Do you ever wonder why some art projects look so vibrant? Perhaps you wondered what brand of paint results in such rich colors? What if I told you it’s not what, but how… I used to think that there was a special type of paint that I could order and squeeze into a palette until I discovered the secret of creating colorful paint hues. No matter what brand of paint you buy, don’t feel limited to paint with colors directly from the bottle. A world of color and creativity awaits. Try the next 5 tips for creating your own vibrant colors.   FUN COLOR TIP #1 – Squeeze a quarter-size amount of blue, red, yellow and white liquid tempera paint onto a styrofoam plate or egg carton. – With a brush, scoop up a little bit of yellow paint then scoop up some white. Mix the two paint colors onto a piece of art paper. What happens? Keep adding white paint to the brush and paint a new dot onto your paper. See how the color gets lighter and lighter? – This is called creating a tint. Tints works especially well on dark colored paper like black or navy blue.   FUN COLOR TIP #2 – Without rinsing your brush clean, scoop up a bit of red paint. Paint a dot on your paper. What happens? What color did you create? Because there is still white and yellow on the brush, the resulting red won’t be as pure. This is one of the tricks to creating vibrant colors…don’t clean the colors away with water.   FUN COLOR TIP #3 – Clean your brush and try mixing the red with the blue paint. What color did you get? – As you keep adding more colors, the lighter colors fade away. You can keep adding dark colors or you can dip paint brush back into the white paint to create a new tint. It helps to mix from light to dark. Light colors are easily blended with the dark so less muddy colors result in the efforts. FUN COLOR TIP #4 – Use a styrofoam egg carton to create a colorful palette. – Squeeze a dime size amount of as many colors as you want into each...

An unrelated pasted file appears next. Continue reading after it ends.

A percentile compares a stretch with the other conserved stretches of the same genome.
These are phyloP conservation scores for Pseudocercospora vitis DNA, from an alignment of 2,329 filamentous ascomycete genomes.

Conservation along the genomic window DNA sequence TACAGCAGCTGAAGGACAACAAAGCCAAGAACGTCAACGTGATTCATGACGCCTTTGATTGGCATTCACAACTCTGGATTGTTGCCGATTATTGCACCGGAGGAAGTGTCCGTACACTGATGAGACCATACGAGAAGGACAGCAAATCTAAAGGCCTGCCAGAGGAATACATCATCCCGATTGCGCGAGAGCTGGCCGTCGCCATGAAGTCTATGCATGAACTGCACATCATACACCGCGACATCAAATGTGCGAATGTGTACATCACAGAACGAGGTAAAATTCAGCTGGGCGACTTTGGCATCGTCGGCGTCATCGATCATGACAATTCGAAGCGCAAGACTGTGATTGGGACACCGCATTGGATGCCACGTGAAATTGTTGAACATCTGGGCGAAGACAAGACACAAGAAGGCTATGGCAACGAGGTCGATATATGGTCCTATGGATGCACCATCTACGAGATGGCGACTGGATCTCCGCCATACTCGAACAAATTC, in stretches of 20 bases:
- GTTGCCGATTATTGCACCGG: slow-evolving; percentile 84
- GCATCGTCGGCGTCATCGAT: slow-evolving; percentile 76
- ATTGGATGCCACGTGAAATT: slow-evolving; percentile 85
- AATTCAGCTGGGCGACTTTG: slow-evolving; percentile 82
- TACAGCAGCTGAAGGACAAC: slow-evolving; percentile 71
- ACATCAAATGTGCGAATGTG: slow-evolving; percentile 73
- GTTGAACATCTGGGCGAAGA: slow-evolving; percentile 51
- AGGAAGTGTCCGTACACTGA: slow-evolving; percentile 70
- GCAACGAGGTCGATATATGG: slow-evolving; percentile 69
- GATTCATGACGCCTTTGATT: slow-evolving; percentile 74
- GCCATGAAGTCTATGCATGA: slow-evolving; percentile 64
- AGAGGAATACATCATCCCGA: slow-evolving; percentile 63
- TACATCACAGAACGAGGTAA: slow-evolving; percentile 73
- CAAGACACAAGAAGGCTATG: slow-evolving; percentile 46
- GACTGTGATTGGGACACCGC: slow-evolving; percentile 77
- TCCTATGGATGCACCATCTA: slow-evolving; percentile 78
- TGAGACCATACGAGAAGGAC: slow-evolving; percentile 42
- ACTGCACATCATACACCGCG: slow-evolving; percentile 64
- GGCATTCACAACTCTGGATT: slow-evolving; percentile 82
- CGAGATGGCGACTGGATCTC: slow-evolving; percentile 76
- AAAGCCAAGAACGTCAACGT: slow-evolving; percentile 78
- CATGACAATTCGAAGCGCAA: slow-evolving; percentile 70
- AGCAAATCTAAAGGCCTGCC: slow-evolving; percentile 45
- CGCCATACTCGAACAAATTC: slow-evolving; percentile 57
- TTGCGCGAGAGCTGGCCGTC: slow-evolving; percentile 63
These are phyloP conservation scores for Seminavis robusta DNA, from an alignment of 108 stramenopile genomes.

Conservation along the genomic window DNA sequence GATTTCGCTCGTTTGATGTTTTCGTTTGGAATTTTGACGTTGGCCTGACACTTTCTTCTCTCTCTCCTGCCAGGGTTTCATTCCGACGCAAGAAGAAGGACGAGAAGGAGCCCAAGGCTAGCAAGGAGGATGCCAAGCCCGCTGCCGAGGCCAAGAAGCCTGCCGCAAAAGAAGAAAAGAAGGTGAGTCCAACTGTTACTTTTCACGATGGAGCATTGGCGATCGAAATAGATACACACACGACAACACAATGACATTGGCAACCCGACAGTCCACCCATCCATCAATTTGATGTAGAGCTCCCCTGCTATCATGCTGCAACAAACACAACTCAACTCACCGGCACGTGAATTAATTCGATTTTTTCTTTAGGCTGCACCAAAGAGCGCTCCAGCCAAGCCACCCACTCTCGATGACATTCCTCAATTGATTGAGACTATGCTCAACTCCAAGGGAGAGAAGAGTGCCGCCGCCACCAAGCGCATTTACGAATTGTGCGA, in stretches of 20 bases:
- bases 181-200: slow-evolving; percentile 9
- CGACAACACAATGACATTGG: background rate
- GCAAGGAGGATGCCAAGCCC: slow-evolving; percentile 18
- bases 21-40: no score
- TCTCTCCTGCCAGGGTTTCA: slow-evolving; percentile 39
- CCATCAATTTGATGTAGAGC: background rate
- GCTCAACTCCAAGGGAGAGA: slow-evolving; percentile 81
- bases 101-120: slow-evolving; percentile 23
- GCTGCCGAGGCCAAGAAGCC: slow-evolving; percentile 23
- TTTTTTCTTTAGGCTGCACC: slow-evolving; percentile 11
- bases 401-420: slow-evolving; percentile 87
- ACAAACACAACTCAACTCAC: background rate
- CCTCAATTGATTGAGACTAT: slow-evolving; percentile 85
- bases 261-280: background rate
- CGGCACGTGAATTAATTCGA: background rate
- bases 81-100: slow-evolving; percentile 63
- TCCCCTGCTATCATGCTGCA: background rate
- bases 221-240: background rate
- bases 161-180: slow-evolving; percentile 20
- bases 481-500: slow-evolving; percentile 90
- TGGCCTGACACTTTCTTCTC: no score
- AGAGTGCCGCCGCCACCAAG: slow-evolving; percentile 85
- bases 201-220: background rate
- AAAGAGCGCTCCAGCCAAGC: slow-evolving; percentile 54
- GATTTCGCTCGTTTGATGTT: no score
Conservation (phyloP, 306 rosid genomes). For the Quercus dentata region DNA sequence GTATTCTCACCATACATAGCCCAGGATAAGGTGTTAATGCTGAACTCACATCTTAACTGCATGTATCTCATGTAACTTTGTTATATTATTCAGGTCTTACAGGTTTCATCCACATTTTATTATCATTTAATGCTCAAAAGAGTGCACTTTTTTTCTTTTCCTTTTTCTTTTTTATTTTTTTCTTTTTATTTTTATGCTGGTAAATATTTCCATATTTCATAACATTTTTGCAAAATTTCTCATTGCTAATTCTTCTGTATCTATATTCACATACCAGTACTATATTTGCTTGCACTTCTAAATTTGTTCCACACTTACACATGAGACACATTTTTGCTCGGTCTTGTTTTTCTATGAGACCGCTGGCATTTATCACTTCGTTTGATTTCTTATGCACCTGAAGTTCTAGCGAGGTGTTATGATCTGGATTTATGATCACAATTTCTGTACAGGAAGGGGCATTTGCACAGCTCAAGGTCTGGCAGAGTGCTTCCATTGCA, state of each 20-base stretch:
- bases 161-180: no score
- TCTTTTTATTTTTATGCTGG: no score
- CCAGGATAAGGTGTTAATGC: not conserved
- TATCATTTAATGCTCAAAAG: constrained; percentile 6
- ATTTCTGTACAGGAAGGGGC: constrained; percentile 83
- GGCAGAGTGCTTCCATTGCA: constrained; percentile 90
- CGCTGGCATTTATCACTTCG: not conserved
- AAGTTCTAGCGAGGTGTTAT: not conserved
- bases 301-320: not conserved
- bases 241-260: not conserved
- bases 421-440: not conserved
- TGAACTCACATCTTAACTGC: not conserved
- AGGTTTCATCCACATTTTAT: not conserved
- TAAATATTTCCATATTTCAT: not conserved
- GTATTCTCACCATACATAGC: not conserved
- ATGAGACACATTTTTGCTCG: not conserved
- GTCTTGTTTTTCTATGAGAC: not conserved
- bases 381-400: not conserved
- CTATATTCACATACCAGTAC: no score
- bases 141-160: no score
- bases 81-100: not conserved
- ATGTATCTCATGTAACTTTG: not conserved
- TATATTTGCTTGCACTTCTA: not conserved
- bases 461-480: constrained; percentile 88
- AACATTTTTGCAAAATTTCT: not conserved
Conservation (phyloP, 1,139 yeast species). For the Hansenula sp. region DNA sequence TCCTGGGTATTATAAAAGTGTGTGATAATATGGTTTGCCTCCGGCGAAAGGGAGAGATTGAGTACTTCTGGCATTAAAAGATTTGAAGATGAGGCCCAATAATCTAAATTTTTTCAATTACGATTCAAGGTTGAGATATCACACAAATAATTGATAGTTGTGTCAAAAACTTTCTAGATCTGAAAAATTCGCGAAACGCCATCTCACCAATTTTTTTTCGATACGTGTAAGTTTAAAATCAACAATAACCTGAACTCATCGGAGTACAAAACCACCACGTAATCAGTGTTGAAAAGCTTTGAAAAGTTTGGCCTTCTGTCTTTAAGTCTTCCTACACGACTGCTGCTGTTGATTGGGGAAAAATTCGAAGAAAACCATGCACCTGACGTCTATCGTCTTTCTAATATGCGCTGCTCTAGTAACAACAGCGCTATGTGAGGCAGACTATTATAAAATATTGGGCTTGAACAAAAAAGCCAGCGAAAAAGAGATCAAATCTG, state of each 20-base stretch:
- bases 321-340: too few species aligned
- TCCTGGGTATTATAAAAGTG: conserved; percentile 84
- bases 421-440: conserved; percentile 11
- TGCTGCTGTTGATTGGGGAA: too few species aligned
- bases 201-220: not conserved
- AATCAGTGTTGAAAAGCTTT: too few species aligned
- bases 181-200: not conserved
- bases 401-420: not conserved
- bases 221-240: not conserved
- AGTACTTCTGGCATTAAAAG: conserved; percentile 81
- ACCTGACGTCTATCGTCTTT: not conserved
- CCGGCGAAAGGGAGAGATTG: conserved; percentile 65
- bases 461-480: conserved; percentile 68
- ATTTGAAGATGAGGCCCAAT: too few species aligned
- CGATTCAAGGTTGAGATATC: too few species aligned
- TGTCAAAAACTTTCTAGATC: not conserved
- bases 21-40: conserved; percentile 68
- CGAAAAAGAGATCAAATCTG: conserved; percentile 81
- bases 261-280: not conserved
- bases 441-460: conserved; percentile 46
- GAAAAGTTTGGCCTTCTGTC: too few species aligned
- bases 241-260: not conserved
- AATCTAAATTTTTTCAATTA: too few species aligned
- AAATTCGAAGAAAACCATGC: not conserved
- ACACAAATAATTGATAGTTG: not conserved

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Play Doh Colorwheel Activity

Play Doh Colorwheel Activity

By on Feb 2, 2016 | 7 comments